Monday, June 28, 2010

Less foster care, safer kids: NJ child safety improves as removals drop

In case any more evidence is needed that family preservation improves child safety, it can be found in the latest report from the independent monitor overseeing a consent decree governing child welfare in New Jersey.

The most important single statistic can be found on Page 103: The key measure of child safety, reabuse of children left in their own homes, has dropped significantly from 2006 through 2008. In fact it was cut by more than half.

During that same time period, the number of children taken from their homes over the course of a year in New Jersey dropped by more than 25 percent, according to data the state submitted to the federal government.

Once again, the evidence is in: Finding smart ways to reduce needless removal of children improves child safety.

But the news isn't all good. Although New Jersey is getting better at keeping children out of foster care in the first place, it's actually getting worse at efforts to reunify families once those children are taken.

Nothing is more important to successful reunification than regular visits between parents and their children in foster care. By now New Jersey was supposed to be able to ensure that 40 percent of foster children had weekly visits with their parents and 50 percent saw them every other week. The previous monitor's report found that only 17 percent of foster children had weekly visits with their parents. The most recent report found that things actually got worse – with only two percent having weekly visits. The monitor calls that cause for "extreme concern."

This may have something to do with the goal line being in sight for getting out of court oversight.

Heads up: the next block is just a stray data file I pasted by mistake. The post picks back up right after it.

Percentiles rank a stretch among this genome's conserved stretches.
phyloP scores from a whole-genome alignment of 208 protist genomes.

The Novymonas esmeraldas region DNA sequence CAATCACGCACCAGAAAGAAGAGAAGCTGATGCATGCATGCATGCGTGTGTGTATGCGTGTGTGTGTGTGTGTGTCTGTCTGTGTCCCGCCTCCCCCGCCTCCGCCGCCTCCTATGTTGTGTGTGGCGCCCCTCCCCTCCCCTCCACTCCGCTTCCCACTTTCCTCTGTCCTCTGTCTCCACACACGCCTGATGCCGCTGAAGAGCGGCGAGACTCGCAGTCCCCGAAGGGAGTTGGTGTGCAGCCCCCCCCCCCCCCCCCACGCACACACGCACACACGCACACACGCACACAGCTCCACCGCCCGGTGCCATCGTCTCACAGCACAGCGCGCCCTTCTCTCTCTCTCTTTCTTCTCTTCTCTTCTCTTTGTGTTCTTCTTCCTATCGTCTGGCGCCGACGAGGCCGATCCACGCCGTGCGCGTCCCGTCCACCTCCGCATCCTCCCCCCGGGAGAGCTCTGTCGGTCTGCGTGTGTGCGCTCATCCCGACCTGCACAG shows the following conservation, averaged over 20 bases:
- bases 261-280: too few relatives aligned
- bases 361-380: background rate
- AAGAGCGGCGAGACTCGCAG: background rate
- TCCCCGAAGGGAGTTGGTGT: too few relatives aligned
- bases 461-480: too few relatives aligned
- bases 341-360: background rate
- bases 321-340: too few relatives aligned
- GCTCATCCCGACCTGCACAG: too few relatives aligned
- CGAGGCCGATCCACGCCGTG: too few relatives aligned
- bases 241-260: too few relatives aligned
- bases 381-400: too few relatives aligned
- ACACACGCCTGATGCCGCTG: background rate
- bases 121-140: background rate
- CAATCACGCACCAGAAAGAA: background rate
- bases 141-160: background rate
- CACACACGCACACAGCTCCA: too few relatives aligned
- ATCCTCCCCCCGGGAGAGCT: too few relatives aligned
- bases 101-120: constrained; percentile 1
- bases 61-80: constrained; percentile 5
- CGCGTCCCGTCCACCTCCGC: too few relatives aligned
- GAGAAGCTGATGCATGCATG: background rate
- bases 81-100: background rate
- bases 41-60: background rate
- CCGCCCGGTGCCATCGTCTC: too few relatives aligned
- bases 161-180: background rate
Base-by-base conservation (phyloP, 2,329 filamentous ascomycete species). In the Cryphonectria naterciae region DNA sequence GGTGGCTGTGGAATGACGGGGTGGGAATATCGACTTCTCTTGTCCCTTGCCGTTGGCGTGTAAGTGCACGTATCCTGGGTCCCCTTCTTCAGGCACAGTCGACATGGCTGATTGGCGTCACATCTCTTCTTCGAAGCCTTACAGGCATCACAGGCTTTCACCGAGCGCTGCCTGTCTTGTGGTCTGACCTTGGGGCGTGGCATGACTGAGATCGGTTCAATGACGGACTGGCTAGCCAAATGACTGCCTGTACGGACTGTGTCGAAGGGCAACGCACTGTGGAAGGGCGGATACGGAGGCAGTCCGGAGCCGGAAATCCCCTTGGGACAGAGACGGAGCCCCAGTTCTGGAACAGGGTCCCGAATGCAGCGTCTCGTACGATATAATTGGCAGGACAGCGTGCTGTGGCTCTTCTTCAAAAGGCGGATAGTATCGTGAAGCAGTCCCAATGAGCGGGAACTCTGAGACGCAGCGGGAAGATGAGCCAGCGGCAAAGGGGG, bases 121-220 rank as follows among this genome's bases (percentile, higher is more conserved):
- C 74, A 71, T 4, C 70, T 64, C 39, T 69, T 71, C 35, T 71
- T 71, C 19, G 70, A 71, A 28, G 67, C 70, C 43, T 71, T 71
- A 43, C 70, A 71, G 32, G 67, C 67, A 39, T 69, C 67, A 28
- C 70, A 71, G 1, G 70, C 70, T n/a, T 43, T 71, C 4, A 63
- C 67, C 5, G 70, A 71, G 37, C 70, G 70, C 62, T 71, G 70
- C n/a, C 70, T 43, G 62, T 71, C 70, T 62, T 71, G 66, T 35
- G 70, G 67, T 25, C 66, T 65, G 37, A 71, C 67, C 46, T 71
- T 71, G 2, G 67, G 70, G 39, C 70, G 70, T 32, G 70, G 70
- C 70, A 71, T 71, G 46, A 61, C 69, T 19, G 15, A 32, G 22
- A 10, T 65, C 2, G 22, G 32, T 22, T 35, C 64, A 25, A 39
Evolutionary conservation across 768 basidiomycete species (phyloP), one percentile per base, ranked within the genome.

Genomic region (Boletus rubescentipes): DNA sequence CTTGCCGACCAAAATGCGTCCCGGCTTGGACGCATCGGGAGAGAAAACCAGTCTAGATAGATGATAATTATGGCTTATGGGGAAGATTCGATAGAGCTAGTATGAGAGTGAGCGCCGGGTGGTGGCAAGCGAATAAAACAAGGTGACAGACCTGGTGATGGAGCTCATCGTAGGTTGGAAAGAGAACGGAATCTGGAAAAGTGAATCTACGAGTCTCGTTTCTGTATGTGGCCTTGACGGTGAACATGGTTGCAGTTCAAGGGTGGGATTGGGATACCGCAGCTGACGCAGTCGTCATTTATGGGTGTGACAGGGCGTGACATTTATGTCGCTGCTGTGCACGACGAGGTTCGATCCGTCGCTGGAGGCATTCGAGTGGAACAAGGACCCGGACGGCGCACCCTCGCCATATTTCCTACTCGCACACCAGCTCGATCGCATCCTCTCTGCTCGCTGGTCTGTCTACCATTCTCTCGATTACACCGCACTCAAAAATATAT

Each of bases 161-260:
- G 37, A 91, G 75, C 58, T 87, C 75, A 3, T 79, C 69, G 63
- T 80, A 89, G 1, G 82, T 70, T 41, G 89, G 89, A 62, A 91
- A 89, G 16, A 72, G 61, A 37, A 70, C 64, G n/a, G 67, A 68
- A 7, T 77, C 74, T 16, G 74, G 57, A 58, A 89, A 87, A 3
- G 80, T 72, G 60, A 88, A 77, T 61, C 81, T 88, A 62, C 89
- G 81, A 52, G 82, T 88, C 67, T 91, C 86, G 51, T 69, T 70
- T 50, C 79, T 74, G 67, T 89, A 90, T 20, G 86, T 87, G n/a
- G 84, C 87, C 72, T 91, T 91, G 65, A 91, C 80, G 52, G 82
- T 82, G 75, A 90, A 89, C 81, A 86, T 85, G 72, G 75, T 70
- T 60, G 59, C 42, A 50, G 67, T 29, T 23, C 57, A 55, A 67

The consent decree results from a lawsuit brought by the group that so arrogantly calls itself Children's Rights. Because the decree was crafted with a lot of help from the Annie E. Casey Foundation, it's a better decree than anything CR has negotiated on its own. It's also a wide-ranging document, requiring DCF to do a great many things. And CR's track record suggests that some of those things, like boosting adoptions, are a lot more important to CR than anything involving keeping families together.

With the goal line for exiting from the decree in sight, DCF may be concentrating on the parts of the settlement that CR really cares about – like adoption – and paying less attention to reunification.

There's one more reason for concern. This most recent report covers the period ending December 31, 2009 – when Jon Corzine still was governor. One day after the previous monitor's report showed impressive progress, the new governor, Chris Christie, fired Corzine's commissioner of the state Department of Children and Families. It's not clear if Christie is committed to continuing the progress DCF has made in recent years.